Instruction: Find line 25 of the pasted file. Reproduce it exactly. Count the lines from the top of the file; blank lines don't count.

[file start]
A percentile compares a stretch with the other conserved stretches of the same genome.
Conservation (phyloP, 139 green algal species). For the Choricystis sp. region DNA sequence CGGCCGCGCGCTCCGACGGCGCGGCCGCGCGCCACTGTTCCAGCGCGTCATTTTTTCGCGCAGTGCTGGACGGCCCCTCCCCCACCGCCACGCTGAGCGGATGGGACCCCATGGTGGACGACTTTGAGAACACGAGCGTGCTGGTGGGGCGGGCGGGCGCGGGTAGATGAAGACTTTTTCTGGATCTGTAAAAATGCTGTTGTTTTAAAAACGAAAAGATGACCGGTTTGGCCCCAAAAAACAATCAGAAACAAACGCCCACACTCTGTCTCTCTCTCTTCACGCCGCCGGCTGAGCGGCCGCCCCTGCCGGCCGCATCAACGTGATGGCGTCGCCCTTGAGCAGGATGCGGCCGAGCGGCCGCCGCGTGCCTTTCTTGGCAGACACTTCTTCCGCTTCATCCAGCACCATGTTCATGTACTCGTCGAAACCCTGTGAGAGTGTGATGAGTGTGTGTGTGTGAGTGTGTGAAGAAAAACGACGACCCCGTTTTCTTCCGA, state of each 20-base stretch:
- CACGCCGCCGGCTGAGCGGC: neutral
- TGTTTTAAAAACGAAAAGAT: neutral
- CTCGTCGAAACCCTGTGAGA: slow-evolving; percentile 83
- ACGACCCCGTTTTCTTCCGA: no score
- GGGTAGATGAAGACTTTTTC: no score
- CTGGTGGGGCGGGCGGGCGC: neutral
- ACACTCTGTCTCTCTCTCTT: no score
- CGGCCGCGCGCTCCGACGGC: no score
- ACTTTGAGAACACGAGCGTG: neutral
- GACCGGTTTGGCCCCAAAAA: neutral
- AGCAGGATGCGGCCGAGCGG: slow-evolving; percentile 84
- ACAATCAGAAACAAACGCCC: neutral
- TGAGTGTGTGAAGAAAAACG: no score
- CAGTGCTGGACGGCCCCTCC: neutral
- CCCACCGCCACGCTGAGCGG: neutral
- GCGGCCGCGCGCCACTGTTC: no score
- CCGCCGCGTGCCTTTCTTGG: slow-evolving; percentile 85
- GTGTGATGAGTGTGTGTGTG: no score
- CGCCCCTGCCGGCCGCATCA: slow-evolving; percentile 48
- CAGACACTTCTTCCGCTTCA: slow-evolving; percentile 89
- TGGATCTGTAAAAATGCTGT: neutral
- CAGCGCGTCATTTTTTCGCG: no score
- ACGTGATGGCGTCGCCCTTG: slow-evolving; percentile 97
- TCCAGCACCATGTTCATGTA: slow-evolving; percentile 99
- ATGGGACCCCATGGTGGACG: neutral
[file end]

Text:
- ACGTGATGGCGTCGCCCTTG: slow-evolving; percentile 97